|Holy Mother of God Katoghike Church of Avan
Ավանի Սուրբ Աստվածածին Կաթողիկե Եկեղեցի
|Armenian Apostolic Church
|Avan District, Yerevan, Armenia
|Radiating (Hripsime); Inner octagon with cylindrical niches
|Thought to have had 5 (a single larger dome in the center, and 4 cupolas at each corner).
Holy Mother of God Cathedral of Avan (Armenian: Ավանի Սուրբ Աստվածածին Կաթողիկե Եկեղեցի, romanized: Avani Surb Astvatsatsin Kat’oghike Yekeghets’i; also known as the church of Katoghike Tsiranavor, later renamed Surp Hovhannes) is a ruined 6th-century church located in the Avan District of Yerevan, the capital of Armenia. It is the oldest surviving church inside Yerevan's city limits.
The church was built by Todosak in the late 6th century, between the years 591 and 602. The construction began soon after the conclusion of the long Byzantine–Sasanian War of 572–591, that resulted in expansion of direct Byzantine rule over all western regions of Armenia, as far as Avan. In order to strengthen political control over newly conquered regions, emperor Maurice (r. 582–602) decided to support the pro-Chalcedonian fraction of the Armenian Church. In 593, a regional council of western Armenian bishops was convened in Theodosiopolis, which proclaimed allegiance to the Chalcedonian Definition. The council elected John (Yovhannes, or Hovhannes) of Bagaran, as new Catholicos of Chalcedonian Armenians. Since the headquarters of his rival, the pro-Persian Catholicos Moses II (574–604) was located in Dvin, the newly elected pro-Byzantine Catholicos John decided to place his headquarters in Byzantine-controlled Avan.
The new complex in Avan included the cathedral and several other buildings. Adjacent to the church on the north side are the foundations of the palatial residence of the Catholicos, thought to have been constructed before the church around the years 581–582. According to the 7th-century Armenian historian Sebeos, both structures were built under the Catholicos's supervision. The church is believed to have been dedicated to the Apostles. In the year 602, the Persian King Khosrov II seized Avan and, having abolished the Catholicosate of Avan, transformed the complex into a monastery.
The cathedral, which would later be renamed Surb Hovhannes, was constructed upon the site of previous structures. Numerous ornamented stones found during excavations predominantly on the western side of the building confirm this notion. The remains of the structure sit on a two-stepped platform, while the church's vaults, domes, and roof are missing as well as portions of the upper walls. Architectural historian Toros Toramanian believed that the current roofless church once had five domes: a single larger dome in the center and four smaller cupolas over each corner of the church, above the circular corner chambers. If correct, Avan would be the first such example of a church with five cupolas. The church is quatrefoil in plan, with an octagonal central bay originally with a dome above. There are four semi-circular apses, and four three-quarter circle diagonal niches leading to circular chambers in the corners of the church. The circular shape of the side-chapels gives the church its unique design.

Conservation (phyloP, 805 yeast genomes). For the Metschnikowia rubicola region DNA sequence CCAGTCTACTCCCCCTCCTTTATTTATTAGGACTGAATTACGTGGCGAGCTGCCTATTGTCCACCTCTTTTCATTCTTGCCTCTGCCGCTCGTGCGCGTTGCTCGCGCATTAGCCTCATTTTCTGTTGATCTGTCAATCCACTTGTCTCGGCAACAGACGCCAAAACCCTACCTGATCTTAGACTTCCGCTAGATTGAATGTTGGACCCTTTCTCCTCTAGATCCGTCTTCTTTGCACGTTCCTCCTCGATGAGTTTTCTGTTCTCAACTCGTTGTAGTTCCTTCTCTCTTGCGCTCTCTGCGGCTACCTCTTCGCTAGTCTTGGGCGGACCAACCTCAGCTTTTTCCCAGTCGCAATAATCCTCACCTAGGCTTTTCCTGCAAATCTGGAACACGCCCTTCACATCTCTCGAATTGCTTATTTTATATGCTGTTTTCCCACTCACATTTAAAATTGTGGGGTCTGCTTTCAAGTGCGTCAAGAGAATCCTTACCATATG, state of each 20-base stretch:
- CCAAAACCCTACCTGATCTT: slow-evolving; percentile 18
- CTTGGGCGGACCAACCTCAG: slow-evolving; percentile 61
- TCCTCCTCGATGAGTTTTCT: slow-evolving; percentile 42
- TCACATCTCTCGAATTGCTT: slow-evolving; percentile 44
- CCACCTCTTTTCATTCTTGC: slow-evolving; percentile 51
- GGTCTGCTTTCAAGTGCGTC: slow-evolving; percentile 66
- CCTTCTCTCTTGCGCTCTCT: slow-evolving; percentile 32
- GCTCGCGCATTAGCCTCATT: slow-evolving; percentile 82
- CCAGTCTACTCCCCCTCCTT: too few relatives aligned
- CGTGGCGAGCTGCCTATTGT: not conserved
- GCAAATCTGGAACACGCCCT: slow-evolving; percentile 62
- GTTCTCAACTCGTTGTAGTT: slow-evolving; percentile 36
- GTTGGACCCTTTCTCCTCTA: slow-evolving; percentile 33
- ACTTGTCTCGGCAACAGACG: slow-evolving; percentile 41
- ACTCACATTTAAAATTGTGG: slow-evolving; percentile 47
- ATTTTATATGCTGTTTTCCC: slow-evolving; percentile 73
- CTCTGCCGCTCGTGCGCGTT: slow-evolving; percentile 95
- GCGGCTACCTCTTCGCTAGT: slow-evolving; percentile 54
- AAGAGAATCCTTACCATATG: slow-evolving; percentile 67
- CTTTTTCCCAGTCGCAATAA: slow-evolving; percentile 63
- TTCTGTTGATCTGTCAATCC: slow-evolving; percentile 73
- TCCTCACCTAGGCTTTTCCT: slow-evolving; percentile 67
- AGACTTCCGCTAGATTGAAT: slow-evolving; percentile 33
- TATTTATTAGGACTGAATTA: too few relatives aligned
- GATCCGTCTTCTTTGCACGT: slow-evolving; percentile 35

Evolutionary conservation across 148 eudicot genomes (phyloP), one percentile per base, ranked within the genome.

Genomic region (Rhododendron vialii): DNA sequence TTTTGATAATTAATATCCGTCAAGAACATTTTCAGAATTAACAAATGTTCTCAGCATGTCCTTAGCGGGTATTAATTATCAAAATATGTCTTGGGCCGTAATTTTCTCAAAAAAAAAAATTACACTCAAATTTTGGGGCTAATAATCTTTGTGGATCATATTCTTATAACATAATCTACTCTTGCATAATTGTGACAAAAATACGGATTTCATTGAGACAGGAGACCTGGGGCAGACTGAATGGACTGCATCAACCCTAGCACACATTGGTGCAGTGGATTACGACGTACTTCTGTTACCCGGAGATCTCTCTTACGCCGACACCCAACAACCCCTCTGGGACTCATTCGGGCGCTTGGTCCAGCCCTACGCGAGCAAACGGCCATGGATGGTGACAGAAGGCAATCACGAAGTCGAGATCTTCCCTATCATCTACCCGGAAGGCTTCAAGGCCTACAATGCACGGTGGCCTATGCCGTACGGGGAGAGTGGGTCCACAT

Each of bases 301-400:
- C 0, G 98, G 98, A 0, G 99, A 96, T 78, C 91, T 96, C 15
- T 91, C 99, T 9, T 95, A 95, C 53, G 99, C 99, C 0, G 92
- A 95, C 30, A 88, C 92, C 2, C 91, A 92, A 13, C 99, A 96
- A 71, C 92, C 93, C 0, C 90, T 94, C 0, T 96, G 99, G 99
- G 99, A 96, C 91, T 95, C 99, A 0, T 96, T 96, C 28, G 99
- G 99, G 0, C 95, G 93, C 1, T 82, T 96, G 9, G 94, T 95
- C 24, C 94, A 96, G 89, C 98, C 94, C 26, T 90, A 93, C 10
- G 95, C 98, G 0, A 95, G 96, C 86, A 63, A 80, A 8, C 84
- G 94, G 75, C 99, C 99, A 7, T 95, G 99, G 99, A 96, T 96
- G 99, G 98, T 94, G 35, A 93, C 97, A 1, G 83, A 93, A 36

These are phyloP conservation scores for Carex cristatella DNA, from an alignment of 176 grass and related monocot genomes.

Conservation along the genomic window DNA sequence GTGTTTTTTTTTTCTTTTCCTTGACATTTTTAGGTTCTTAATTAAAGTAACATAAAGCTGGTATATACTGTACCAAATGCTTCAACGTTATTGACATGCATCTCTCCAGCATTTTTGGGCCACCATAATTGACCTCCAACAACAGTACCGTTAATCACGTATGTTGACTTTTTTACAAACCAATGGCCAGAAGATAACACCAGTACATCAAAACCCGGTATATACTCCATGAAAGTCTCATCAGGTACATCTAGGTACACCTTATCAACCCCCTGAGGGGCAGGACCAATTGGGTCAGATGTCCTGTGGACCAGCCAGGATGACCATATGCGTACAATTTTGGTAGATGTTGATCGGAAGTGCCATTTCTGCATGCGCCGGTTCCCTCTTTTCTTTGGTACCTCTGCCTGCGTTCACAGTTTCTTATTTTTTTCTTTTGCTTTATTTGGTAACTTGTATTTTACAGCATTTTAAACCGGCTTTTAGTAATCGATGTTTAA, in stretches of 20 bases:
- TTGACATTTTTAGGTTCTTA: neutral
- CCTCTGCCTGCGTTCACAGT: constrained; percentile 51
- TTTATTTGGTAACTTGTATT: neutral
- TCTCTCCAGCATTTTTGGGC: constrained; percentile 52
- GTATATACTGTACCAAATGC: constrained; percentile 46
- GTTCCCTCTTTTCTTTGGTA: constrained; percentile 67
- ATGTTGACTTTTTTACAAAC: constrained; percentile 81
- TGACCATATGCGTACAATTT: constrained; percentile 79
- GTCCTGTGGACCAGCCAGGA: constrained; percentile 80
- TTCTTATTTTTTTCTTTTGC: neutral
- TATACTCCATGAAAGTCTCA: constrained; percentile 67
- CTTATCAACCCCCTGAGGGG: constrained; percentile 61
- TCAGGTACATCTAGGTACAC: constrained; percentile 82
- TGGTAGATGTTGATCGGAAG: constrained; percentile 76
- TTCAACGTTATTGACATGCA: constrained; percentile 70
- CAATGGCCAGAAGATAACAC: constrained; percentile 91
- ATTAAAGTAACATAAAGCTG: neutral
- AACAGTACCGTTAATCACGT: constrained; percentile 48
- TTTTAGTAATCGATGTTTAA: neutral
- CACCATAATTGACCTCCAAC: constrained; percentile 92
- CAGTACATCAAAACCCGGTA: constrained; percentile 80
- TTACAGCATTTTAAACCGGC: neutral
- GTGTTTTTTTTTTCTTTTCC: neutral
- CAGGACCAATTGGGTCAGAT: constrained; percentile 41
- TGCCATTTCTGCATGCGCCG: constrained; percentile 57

The front (west) façade has lengthy inscriptions on either side of the entry upon the top third of the building, and also on the lintel above the front door there is a short inscription. The name 'Yohan' can be found written within one of the inscriptions, possibly as an earlier style of the name of Hovhannes, but thought not to be of any reference to the Catholicos. A low arched doorway leads into the church from the western wall and is surrounded by an ornamented casing, three-quartered pillars, topped with capitals and lunettes. A vishap stone was used in the interior as the lintel above the main portal. At the north wall is another doorway thought to have been constructed at a later time, after the church was built, to lead to the palace of the Catholicos. Aside from the reasons previously mentioned, the church of S. Hovhannes is important architecturally because it is thought to have been a prototype of Saint Hripsime Church completed later in the year 618. Conservation work was done to the church in 1940-1941, and again in 1956-1966, and 1968.
Inscriptions found upon the western exterior façade of the church (left of the door).
Inscriptions found upon the western exterior façade of the church (right of the door).
Short inscription found upon the lintel of the (west) entry portal.
Vishap used as the interior lintel.
Interior remnants of S. Hovhannes Church.
Khachkars standing in front of the west facade.
Plaque on the church wall
- Meyendorff 1989, p. 108-109, 284, 343.
- Kiesling, Brady (June 2000). Rediscovering Armenia: An Archaeological/Touristic Gazetteer and Map Set for the Historical Monuments of Armenia (PDF). Archived (PDF) from the original on 6 November 2021.
- Kiesling, Brady (2005), Rediscovering Armenia: Guide, Yerevan, Armenia: Matit Graphic Design Studio
- Meyendorff, John (1989). Imperial Unity and Christian Divisions: The Church 450-680 A.D. The Church in history. Vol. 2. Crestwood, NY: St. Vladimir's Seminary Press.
- Ostrogorsky, George (1956). History of the Byzantine State. Oxford: Basil Blackwell.